Other books byPeter Ralston
Cheng Hsin T'ui Shou
The Art of Effortless Power
This book provided this beginning tai-chi student with a rich, methodical philosophical "grounding" on some concepts that that are at the core of Eastern martial arts. Ralston helps the reader develop an awareness, quite literally "from the ground up".
The Book of Not Knowing
Exploring the True Nature of Self, Mind, and...
Over decades of martial arts and meditation practice, Peter Ralston discovered a curious and paradoxical fact: that true awareness arises from a state of not-knowing. Even the most sincere investigation of self and spirit, he says, is often sabotaged by our tendency to grab too quickly for answers and ideas as we retreat to the safety of the known. This "Hitchhiker’s Guide to Awareness" provides helpful guideposts along an experiential journey for those Western minds predisposed to wandering off to old habits, cherished presumptions, and a stubbornly solid sense of self. With ease and clarity Ralston teaches readers how to become aware of the background patterns that they are usually too busy, stressed, or distracted to notice. The Book of Not Knowing points out the ways people get stuck in their lives and offers readers a way to make fresh choices about every aspect of their lives, from a place of awareness instead of autopilot.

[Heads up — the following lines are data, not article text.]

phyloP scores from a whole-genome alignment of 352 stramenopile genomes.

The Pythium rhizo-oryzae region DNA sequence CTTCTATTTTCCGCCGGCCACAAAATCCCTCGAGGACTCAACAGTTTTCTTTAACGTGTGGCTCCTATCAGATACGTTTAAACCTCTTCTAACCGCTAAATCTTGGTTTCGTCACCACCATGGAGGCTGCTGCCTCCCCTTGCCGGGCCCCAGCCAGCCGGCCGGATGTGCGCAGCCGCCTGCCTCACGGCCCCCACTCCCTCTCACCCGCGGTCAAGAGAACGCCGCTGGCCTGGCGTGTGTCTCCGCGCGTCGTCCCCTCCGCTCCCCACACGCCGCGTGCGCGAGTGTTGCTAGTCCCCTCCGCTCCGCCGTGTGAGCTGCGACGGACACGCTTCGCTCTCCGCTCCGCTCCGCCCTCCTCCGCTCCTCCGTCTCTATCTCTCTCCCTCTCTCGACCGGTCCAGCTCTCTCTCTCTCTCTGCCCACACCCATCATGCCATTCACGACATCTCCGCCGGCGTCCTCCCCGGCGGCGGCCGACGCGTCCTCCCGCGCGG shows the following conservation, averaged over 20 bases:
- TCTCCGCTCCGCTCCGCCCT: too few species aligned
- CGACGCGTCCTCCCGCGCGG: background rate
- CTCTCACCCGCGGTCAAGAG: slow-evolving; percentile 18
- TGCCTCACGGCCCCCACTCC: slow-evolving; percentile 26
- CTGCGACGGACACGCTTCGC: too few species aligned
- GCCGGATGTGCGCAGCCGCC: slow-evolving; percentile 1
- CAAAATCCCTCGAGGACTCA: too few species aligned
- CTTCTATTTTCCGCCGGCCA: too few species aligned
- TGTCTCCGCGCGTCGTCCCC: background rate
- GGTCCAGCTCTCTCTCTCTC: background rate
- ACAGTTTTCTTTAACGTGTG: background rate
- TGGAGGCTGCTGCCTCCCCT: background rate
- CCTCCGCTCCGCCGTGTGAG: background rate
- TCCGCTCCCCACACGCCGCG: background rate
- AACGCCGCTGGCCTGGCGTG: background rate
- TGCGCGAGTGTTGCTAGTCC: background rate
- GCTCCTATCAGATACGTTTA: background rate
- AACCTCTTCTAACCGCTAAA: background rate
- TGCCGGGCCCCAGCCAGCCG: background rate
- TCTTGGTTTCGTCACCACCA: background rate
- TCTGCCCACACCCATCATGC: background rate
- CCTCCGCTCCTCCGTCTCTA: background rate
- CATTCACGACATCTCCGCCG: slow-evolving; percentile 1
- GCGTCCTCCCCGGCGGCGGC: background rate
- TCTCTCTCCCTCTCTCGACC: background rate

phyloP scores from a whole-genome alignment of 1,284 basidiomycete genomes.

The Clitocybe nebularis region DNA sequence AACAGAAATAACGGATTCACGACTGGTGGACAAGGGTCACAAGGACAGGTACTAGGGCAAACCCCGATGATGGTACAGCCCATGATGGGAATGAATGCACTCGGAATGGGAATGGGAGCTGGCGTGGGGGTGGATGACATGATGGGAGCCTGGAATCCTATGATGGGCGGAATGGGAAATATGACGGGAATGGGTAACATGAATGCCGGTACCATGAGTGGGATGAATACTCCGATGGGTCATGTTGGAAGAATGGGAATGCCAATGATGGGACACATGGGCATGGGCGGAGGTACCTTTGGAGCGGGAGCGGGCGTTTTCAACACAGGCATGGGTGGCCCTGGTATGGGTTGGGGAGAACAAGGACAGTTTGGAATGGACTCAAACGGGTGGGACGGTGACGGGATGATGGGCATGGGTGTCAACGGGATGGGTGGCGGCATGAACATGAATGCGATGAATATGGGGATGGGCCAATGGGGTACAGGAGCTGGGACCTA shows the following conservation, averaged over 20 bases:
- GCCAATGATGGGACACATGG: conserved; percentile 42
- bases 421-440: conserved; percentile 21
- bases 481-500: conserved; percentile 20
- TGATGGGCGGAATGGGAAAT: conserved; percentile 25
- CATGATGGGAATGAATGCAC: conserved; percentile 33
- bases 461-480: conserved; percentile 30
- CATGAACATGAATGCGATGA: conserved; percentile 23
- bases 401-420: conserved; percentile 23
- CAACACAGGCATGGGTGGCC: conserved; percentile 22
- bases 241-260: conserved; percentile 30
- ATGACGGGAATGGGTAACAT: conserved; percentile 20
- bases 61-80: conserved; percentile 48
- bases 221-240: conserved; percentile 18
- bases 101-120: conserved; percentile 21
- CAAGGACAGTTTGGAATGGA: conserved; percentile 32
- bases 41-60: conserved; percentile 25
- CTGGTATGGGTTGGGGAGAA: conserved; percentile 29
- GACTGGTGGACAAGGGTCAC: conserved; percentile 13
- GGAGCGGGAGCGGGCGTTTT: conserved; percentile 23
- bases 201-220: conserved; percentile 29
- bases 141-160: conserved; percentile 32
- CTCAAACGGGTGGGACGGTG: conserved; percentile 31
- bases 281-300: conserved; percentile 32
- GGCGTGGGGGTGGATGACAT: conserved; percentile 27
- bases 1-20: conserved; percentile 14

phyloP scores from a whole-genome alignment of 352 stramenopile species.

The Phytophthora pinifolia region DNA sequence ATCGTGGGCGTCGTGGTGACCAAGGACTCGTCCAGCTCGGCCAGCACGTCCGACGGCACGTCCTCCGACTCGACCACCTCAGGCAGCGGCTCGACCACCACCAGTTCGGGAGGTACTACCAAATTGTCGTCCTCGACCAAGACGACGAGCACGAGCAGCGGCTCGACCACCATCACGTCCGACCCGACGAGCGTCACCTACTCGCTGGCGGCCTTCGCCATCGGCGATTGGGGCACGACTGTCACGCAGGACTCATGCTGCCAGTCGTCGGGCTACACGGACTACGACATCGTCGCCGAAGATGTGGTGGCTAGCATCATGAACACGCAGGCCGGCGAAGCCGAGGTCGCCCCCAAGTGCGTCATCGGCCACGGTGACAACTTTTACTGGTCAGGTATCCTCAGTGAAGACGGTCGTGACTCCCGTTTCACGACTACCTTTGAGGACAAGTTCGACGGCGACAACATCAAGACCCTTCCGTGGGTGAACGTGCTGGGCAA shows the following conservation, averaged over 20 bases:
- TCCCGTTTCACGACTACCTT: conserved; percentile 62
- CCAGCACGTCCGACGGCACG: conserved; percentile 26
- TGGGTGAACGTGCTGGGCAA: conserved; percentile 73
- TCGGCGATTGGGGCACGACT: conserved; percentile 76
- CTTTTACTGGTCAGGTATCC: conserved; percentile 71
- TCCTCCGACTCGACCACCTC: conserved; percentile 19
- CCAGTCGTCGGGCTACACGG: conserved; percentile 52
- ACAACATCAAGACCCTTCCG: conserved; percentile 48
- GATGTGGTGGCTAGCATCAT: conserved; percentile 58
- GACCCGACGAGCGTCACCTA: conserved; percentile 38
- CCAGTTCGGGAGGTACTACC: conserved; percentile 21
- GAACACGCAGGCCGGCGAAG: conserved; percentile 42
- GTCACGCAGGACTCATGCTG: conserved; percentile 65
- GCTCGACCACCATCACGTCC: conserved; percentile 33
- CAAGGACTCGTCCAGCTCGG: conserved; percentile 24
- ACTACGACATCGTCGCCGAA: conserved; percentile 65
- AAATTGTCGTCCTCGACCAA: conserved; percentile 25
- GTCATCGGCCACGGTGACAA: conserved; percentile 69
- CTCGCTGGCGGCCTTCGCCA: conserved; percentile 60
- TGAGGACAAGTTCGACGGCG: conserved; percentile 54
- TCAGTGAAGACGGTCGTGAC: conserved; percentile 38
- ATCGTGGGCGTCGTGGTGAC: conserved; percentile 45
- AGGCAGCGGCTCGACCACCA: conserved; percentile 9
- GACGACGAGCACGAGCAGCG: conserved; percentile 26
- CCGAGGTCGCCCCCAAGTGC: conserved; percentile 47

Ancient Wisdom, New Spirit
Investigations into the Nature of "Being"
Adapted from a series of talks and lively question-and-answer sections, this book explores the nature of communication and being that lies at the heart of Ralston's unique martial arts system.
Reflections of Being
Personal, reflective, and gently investigative, these early essays have a raw, fresh quality which predates the more formal theory and practice of Peter Ralston's two best-selling books, Cheng Hsin: The Principles of Effortless Power and Cheng Hsin T'ui Shou: The Art of Effortless Power. Many of the questions for which the martial arts work of Cheng Hsin is a vehicle of discovery—identity in relation to others, authenticity in the face of belief systems, the draw we have to pursue ineffective self-serving urges, and our tendency to conceptualize rather than experience things—are described here in simple, almost conversational language. Attempting to grasp what authentic knowledge is, Ralston's queries become a quest for how humans can develop a deeper sense of themselves as participants in the world.